Australian Capital Territory 5 Must See Places
ACT Map

On compiling a top 5 list for every state in Australia we are bound to upset someone. Somebody’s favourite destination will have been left off while another person may find the inclusion of one place over another outrageous.

The Australian Capital Territory is a tough list to compile. The A.C.T. comprises a plot of land pinched from New South Wales when Sydney and Melbourne couldn’t agree on which city would be the capital. Consequently, it is the size of a pin head when you compare it to other states and it is difficult to jam vast natural attractions into such a small area. It is probably time to ‘bite the bullet’ and accept a bit of culture when visiting the A.C.T. and forget about spending every night camping beside a different river or taking a 4WD into a desert landscape. Don’t feel cheated though because many of the man-made sights are spectacular.

So in no particular order and with no apologies:


1. Australian War Memorial "…in no particular order...” is a bit inappropriate for a list of the Australian Capital Territory for the war memorial resides at the top of the heap of any architectural/symbolic/memorial style landmark in Australia. The sheer span and breadth of the place, the stunning architecture and gardens and the dignity of its existence make the Memorial the No 1. Must See place in the A.C.T.


2. National Library. Canberra. Why? You may ask. Well, it is an ugly if not impressive building with a nice view but more importantly is has an annual budget of $80,000,000 dollars a year and houses and collects books, microform, art, music, dance, music, illustrations, rarities and oddities. It has half a million volumes alone on Asian languages. And like the War Memorial it exists for all the right reasons. It is a fantastic resource whether it is online or in real life. Grab a book, sit down and have a read. Awesome.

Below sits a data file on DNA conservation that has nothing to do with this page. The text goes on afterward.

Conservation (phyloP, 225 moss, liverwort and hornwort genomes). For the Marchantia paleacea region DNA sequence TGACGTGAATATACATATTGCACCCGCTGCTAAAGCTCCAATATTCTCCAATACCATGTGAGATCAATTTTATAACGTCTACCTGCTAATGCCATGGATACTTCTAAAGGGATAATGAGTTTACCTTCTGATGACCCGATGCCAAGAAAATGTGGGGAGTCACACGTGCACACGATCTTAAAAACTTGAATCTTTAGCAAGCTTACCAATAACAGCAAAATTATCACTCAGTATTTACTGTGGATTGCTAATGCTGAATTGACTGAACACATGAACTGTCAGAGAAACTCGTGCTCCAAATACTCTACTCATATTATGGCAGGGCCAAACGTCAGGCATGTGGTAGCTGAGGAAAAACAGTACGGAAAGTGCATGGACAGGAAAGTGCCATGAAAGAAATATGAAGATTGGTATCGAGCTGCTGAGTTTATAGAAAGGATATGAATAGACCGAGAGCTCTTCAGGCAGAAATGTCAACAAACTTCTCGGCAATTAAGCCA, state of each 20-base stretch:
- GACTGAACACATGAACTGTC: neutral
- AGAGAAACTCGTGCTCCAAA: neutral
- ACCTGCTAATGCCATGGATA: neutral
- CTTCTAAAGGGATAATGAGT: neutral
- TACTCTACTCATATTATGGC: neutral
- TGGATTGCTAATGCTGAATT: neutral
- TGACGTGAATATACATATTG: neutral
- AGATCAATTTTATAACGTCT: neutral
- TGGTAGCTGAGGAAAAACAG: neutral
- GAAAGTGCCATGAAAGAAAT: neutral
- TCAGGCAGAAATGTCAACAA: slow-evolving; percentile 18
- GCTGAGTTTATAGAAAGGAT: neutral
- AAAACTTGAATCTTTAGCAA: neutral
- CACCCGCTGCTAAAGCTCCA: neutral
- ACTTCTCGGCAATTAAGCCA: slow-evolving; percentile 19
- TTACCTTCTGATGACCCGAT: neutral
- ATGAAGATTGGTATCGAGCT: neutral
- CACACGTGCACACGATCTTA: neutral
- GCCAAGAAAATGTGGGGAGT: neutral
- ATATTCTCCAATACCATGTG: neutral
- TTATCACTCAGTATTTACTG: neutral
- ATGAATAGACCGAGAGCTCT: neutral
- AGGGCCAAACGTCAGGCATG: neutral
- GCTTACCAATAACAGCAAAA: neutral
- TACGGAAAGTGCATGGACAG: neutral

3. Parliament House. Australia is such a massive place that many visitors will never find their way to Canberra as neither will many Australians. A visit that gets anyone remotely close to any nations capital should include a visit to the seat of government. Not necessarily out of respect but because the architecture will be stunning, the pomp and grandeur amusing, the security intimidating and the cost to build these places - exorbitant.


4. Namadgi National Park, is for when you’ve been completely, culturally bombarded and have seen enough architecture and enough gardens and taken enough tours to last a lifetime. Get into the hills and have a look around. Aboriginal history is fairly well cultivated here and you can go for a horse ride or take a tour. Try and find a secluded camping spot unless it’s winter - when you can expect snow. The views are stunning.


5. The National Gallery of Australia is a work of art in its own right. An imposing building with another great view across Lake Burley Griffin, inside you will find a constantly changing collection of Australian and World art as well as the permanent collections that are housed here. Grab a coffee, have a walk around the gardens and suck in some of the fantastic art and sculpture.


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